O Say Can You See: The Greatest Patriotic Super Heroes of All-Time
But really, that’s not enough. Nope.
In my excitement for and about this title and what a long time coming it is – I think I have truly been waiting 20 years for this book – I thought it’d be a good time to talk about the ladies being featured in the title. The X-Men on Wood’s team are some of my favorite characters in all of comics, so I’m pretty excited to see them all here together, kicking ass and taking names.
We’ll start at the top, since Storm is the defacto leader, in general, and in Wood’s book. Here’s the thing about Storm for me, I WANT to love her. Her powerset is great and she’s just primed to be a fantastic character, but I’ll be honest, how most writers approach her leaves me a bit cold. The stilted goddess angle generally doesn’t do much for me, which is probably why I lean toward the leather mohawked interpretations (and is probably part of what I like about her current direction – a little more attitude and a little less benevolence – plus mohawk!) Probably my favorite thing about Wood’s previous X-Men run (with artist David Lopez) was how quickly I was interested in Storm – even sans mohawk. Wood really gave her gravitas as a leader, and her battling of wits with Cyclops, who she was coming to trust and confide in less and less over the course of the arc was incredible. It was some of the simplest, subtlest, and most layered character work I’ve seen anyone do with her in ages. So if Wood can bring that to this title, I’ll be excited to see Storm rise up my “favorite characters” list, something I’ve been waiting for far too long.
In this first issue, Storm is mostly acting as said defacto leader, which can be an unfulfilling role for a character, something that pigeonholes them, but given what I saw from Wood before with Storm, I’m not concerned.
Jubes tends to be one of those love her or hate her characters. I confess that early on in my reading of her (her early days as well – the early to mid-90’s) I found her irritating. I was probably supposed to as she was the “young” character and I was at that tender 15/16/17 age where you want so badly to be awesome (which of course makes you tragically unhip) and as such Jubilee’s enthusiasm/bravado/youth were a bit of a turn off to me. She grew on me over time though and Generation X really solidified her as a character I felt had great potential and generally enjoyed. I haven’t always loved the evolution of Jubilee’s powerset (i.e. with a few glowing exceptions there hasn’t been much evolution at all) and so the loss of her mutant power doesn’t bother me as much as it bothers others. That said, I was firmly on the train that wondered why the hell Jubilee had to be a vampire. Again, something that felt tragically unhip (not to mention a decade too late to be cutting edge in any way). HOWEVER, in the hands of great writers like Kathryn Immonen (Wolverine & Jubilee mini-series with artist Phil Noto) and Marjorie Liu (guest appearance in the X-23 series again with Phil Noto) I came to see how much potential this bizarre evolution actually had. Regardless of how behind the times and eye rollingly annoying Jubilee as a vampire is in concept, it did force the character to evolve. And that is generally good! In Wood’s hands I expect no less, regardless of how vampire-y Jubilee seems or not in his hands.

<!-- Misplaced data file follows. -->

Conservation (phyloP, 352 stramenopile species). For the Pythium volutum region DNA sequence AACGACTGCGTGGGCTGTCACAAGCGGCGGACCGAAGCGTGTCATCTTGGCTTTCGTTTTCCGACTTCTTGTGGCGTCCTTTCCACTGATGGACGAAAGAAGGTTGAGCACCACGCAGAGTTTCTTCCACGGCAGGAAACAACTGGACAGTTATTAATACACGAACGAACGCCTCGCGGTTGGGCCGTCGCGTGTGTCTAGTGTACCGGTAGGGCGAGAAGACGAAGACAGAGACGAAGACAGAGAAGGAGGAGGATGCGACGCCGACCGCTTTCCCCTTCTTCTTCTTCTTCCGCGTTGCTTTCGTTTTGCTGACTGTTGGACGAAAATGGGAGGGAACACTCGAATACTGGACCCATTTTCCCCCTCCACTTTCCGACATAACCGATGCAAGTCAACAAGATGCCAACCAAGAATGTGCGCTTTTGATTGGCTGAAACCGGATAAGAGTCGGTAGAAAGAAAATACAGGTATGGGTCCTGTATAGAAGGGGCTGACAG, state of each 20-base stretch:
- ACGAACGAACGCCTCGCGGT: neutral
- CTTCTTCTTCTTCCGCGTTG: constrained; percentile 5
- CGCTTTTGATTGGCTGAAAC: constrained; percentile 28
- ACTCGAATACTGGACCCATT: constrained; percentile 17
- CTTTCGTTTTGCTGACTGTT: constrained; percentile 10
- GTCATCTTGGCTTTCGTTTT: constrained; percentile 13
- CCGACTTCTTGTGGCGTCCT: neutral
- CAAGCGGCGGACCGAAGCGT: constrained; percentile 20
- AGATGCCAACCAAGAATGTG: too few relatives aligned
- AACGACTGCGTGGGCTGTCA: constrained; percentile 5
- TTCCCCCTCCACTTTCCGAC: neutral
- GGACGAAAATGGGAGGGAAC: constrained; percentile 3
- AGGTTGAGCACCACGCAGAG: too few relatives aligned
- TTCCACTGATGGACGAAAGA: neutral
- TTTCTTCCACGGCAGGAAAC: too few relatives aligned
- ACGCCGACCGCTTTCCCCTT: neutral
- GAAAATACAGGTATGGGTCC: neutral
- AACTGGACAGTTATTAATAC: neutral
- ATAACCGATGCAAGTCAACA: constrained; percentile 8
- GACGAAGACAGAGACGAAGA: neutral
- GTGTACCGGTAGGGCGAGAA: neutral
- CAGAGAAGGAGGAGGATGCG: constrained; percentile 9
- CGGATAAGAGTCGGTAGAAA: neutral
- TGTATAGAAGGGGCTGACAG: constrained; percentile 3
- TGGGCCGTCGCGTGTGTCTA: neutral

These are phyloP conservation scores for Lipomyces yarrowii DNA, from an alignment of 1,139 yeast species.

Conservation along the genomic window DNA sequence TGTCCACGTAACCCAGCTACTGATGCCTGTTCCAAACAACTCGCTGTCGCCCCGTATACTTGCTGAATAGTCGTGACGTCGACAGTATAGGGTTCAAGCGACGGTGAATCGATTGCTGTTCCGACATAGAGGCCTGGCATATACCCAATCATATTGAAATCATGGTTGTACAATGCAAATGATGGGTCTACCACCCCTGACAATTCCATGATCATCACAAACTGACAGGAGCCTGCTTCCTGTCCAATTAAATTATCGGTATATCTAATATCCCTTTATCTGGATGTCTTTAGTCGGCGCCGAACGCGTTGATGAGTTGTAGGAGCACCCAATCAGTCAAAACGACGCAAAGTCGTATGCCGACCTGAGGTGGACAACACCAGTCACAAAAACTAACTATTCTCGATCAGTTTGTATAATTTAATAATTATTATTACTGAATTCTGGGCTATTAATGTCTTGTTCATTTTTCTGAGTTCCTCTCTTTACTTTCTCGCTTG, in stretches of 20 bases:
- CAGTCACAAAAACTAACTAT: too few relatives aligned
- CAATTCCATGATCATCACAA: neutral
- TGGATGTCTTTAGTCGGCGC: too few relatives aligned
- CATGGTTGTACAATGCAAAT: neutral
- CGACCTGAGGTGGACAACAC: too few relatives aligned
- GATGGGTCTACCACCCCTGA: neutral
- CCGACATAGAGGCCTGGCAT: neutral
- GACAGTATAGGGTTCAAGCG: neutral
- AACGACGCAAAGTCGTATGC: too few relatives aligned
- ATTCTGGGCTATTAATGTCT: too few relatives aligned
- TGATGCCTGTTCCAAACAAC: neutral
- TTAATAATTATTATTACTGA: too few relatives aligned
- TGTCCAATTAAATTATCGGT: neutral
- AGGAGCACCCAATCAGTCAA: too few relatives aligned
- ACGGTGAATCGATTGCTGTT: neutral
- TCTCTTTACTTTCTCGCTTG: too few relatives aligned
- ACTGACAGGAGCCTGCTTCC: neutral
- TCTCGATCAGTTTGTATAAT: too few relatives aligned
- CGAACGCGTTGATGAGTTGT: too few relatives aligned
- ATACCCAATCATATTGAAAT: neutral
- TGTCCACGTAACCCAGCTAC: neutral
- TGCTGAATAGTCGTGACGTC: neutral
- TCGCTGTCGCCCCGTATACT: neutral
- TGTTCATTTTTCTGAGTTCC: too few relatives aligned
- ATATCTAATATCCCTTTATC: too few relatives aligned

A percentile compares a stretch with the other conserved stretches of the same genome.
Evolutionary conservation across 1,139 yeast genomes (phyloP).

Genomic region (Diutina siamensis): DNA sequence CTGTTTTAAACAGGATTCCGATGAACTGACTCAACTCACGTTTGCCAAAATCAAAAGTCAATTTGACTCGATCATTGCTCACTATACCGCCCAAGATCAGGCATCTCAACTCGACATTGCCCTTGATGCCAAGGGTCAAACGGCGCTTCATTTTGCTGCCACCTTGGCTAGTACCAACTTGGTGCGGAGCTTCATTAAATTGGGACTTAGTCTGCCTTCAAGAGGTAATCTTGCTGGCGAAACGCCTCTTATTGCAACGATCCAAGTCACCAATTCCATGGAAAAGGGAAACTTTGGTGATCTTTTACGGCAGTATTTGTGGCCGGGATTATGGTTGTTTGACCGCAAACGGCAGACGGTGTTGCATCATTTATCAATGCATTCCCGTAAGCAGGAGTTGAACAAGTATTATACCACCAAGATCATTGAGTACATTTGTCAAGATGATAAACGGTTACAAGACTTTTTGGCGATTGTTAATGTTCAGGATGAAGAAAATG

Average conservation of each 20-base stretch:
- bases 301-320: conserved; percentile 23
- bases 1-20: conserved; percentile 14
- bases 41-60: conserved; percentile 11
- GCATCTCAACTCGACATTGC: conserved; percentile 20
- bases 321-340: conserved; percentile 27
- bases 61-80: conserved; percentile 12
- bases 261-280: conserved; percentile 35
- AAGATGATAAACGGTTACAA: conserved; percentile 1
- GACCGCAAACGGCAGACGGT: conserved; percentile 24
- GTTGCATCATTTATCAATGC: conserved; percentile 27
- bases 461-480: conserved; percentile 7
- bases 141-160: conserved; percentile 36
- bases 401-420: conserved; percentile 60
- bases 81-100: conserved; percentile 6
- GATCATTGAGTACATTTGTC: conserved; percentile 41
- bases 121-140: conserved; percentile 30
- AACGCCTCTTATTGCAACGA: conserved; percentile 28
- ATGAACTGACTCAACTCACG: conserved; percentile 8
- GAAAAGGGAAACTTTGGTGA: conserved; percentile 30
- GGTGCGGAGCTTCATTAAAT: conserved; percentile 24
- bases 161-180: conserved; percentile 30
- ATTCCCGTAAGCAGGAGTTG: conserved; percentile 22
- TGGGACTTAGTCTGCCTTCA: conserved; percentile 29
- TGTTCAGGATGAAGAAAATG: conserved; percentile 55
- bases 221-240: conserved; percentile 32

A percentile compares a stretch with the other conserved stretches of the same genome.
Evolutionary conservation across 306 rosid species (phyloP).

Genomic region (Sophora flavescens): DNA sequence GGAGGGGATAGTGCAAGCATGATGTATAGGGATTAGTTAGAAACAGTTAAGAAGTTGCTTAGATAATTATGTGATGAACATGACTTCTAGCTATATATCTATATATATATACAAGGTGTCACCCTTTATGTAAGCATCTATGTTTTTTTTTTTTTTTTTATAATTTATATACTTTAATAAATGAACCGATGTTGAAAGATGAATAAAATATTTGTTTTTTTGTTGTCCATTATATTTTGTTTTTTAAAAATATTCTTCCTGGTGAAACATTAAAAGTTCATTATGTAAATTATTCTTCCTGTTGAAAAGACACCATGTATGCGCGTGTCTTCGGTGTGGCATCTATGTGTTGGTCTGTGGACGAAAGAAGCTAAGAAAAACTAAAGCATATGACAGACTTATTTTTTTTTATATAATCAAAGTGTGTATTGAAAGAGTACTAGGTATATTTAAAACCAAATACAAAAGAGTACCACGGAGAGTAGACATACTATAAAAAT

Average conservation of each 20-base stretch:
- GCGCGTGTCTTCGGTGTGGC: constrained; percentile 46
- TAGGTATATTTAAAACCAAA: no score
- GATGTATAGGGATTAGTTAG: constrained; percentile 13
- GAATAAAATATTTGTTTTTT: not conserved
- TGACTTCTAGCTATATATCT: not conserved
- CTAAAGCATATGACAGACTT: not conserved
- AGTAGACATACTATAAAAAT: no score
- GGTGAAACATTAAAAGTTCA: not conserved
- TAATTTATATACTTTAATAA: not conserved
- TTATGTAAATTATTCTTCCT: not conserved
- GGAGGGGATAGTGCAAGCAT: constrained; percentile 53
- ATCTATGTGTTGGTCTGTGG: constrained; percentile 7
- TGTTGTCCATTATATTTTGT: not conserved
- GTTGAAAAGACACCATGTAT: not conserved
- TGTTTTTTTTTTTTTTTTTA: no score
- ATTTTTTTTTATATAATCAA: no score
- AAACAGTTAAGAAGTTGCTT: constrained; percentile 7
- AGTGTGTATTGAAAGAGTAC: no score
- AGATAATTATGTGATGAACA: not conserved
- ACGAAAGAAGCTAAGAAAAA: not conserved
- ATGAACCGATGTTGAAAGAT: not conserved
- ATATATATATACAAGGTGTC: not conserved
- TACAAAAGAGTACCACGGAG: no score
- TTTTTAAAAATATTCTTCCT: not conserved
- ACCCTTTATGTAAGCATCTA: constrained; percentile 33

Based on this first issue, Wood appears very focused on Jubilee’s background as an orphan – drawing great parallels between her own orphan status and her “unofficial adoption” of an infant that’s also been orphaned, as well as Jubilee bringing that orphan home – to the home she built for herself with the X-Men. It’s all really wonderful stuff so far, and I’m excited about it. Especially now that I like her costume so much.